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Here's another view, one supporting prohibition.
http://www.ajph.org/cgi/reprint/AJPH.2005.065409v1

Here in Colorado we have had a few lingering leftovers from prohibition that might be interesting. Up until a few years ago we had beer with a 3.2% alcohol limit that could be purchased by those 18-21. This resulted in a large industry of "3.2 clubs" targeted at that age group, which just happens to be college kids who are big drinkers anyway. The advantage of 3.2 beer is that you can literally fill up your stomach with it (as happens in drinking contests) and still not pass out. You might die from electrolyte imbalance, but you would have the same problem with water.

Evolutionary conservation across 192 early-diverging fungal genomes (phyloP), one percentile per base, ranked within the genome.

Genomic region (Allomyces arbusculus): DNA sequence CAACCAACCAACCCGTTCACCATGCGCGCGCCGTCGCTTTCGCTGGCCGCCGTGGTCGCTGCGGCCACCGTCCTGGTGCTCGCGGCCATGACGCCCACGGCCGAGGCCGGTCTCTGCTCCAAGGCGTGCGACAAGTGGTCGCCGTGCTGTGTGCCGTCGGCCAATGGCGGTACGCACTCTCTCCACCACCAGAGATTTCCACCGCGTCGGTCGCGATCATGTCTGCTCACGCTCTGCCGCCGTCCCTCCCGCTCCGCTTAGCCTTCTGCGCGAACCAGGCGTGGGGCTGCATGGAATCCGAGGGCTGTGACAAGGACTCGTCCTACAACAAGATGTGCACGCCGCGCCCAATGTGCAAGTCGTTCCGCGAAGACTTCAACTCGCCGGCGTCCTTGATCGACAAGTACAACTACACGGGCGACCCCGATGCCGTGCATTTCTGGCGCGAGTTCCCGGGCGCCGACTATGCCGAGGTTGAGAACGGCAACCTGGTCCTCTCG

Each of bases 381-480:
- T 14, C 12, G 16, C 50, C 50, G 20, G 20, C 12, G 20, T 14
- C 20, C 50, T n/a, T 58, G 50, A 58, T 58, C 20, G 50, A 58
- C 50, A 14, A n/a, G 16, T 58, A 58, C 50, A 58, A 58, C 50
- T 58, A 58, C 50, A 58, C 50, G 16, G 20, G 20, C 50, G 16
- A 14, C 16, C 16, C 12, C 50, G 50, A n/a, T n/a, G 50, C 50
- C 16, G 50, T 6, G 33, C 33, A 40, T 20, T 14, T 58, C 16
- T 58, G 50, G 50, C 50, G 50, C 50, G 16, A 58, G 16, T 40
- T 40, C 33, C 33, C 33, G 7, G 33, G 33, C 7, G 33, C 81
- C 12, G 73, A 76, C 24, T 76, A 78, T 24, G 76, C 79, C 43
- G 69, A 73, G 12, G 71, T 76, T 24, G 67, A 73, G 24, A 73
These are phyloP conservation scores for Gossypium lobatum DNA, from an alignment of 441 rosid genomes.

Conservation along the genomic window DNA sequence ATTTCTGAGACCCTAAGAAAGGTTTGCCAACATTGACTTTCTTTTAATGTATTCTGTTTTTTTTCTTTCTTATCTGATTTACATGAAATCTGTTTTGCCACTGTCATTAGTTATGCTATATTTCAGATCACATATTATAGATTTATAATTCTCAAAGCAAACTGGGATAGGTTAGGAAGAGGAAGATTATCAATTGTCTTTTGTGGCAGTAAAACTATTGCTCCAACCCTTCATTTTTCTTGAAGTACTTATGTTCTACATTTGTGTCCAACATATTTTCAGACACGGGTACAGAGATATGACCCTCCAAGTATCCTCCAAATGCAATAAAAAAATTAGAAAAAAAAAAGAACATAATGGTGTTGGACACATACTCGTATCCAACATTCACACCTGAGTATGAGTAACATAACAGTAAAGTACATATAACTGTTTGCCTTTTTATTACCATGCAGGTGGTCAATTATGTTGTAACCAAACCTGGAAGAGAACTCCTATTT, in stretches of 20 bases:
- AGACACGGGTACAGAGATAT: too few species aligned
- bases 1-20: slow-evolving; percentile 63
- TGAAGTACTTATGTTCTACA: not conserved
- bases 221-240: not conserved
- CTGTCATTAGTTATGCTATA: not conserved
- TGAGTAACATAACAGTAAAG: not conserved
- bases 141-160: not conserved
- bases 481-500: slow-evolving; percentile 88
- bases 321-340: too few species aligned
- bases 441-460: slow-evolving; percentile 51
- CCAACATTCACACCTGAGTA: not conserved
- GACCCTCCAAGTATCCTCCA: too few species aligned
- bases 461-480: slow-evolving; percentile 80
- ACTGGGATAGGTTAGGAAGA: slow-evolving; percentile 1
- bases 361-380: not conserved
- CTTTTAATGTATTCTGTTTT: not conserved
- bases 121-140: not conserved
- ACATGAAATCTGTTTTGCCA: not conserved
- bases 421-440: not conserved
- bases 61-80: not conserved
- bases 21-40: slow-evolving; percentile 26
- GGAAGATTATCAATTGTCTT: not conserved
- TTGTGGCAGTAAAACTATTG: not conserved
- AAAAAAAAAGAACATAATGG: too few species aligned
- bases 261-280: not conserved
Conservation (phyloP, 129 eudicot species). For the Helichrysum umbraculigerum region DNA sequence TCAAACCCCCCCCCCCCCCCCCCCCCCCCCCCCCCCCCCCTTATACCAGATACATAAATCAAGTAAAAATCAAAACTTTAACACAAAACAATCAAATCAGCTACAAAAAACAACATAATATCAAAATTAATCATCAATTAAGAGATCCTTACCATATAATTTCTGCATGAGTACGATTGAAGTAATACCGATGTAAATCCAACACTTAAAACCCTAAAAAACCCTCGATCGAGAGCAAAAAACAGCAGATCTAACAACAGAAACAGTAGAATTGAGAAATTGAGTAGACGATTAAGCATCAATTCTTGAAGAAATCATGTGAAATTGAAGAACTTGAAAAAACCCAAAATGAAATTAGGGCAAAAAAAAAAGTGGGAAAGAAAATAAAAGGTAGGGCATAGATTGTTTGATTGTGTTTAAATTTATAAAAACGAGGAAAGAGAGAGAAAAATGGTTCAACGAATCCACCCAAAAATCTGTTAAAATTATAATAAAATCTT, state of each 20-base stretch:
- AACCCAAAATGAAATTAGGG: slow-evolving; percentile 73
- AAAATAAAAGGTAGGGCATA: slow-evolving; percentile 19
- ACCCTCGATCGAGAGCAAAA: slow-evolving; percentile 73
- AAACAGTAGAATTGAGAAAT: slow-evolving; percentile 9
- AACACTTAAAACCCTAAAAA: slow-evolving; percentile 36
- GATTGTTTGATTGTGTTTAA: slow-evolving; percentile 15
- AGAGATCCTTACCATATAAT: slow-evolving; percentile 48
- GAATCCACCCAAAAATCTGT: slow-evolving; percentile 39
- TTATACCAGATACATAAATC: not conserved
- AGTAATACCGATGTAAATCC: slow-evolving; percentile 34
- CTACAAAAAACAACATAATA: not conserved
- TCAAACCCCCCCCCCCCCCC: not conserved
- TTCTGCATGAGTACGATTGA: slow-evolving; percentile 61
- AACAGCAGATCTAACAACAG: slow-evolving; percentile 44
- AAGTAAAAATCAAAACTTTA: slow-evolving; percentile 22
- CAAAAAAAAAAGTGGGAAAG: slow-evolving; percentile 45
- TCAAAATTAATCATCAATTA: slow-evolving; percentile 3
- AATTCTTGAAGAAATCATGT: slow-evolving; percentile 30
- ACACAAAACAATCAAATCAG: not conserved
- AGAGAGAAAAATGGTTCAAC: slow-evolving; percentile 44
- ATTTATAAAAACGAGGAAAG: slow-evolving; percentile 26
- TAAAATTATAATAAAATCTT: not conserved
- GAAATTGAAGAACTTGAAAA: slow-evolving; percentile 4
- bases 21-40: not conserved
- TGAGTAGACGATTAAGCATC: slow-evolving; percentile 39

Also, in certain towns there are restrictions on what you can do on your own property when it comes to alcohol. Colorado Springs was a railroad town, and the entire town was originally owned by a guy who was a strong prohibitionist. (This was in the 1880s.) As he sold off lots, he added perpetual clauses to the deeds prohibiting the manufacture or sale of alcoholic beverages. This is of course now completely disregarded, as the many nightclubs in downtown Colorado Springs demonstrate, but it still appears as a restricting clause on your deed.

William Jackson Palmer would not approve!

by asdf on Tue Jan 8th, 2008 at 09:45:07 PM EST
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